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World Coin To Allow Governments To Use Its Data



OpenAI CEO Sam Altman’s Worldcoin is a good example of private companies doing their bit to push and introduce digital ID schemes to as many people as possible – although this effort is usually done by governments, and supported by various lobbies.

And now, Worldcoin has announced that it will be even more helpful to governments, by allowing them to use the system of biometric scanning it employs to sign users up. Other companies will be given the same privilege.

The intention is clearly to get as many people as possible on board, hence the “generosity” with sharing the iris scanning tech, as well as that designed to verify people’s identity.

And it’s no secret: “We are on this mission of building the biggest financial and identity community that we can,” is how Tools for Humanity (a company behind Worldcoin) executive Ricardo Macieira put it.

The mission marches on despite concerns not only from privacy focused non-profits and advocates, but also institutions in various countries that are tasked with protecting data privacy.

People – and the number mentioned in reports these days is 2.2 million so far – sign up to Worldcoin by giving up biometric data contained in their eyes, i.e., irises.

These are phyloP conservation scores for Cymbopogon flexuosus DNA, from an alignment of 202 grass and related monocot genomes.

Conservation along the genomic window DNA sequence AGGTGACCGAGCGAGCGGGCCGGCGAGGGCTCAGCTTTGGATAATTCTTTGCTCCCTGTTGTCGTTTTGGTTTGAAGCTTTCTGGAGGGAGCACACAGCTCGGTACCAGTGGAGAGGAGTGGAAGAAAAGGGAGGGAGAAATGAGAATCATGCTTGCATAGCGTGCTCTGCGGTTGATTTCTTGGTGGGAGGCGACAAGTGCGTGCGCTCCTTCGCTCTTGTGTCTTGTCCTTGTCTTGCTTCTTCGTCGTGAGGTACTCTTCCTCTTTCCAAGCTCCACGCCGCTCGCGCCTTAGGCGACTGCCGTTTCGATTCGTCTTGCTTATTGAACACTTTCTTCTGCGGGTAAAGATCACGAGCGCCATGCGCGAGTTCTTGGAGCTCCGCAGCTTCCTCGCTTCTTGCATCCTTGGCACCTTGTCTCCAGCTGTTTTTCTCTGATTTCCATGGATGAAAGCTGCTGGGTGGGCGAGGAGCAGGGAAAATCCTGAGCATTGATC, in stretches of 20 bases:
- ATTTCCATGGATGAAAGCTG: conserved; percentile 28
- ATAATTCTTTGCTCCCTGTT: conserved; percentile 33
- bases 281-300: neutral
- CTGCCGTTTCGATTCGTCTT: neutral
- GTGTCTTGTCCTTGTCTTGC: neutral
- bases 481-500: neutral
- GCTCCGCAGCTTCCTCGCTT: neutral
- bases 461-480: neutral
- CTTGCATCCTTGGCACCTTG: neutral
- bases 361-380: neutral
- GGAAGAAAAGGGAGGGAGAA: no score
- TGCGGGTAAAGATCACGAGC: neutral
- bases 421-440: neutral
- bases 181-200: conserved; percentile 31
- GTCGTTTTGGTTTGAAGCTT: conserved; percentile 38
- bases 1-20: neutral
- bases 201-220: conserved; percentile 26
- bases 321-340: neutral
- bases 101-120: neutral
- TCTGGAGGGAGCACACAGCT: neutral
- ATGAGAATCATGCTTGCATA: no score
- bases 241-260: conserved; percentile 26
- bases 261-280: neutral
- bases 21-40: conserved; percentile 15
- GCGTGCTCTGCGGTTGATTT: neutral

What they get in return is a digital ID, and citizens of some countries are incentivized to do this by being given some free crypto, too.

And, this last point seems to play a major role in why anyone would sign up for this – Reuters said that a majority of those the agency spoke to in the UK, India and Japan said they were doing it to get the free tokens.

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But if you listen to what Macieira has to say, Worldcoin is clearly eager to build an image for itself of much loftier goals – not to mention ones that can turn controversial, and fast.

These are some ways Worldcoin can be used, as mentioned on its website: providing a way to tell human from artificial intelligence, possibly paving the way for universal basic income – but also, “enabling global democratic processes.”

Worldcoin currently targets countries in Africa, Latin America and Europe for growing adoption, and doesn’t seem to have much problem in raising capital, either, with a $115 million round in May alone.

Government of Kenya has suspended its operations in kenya citing security concerns.

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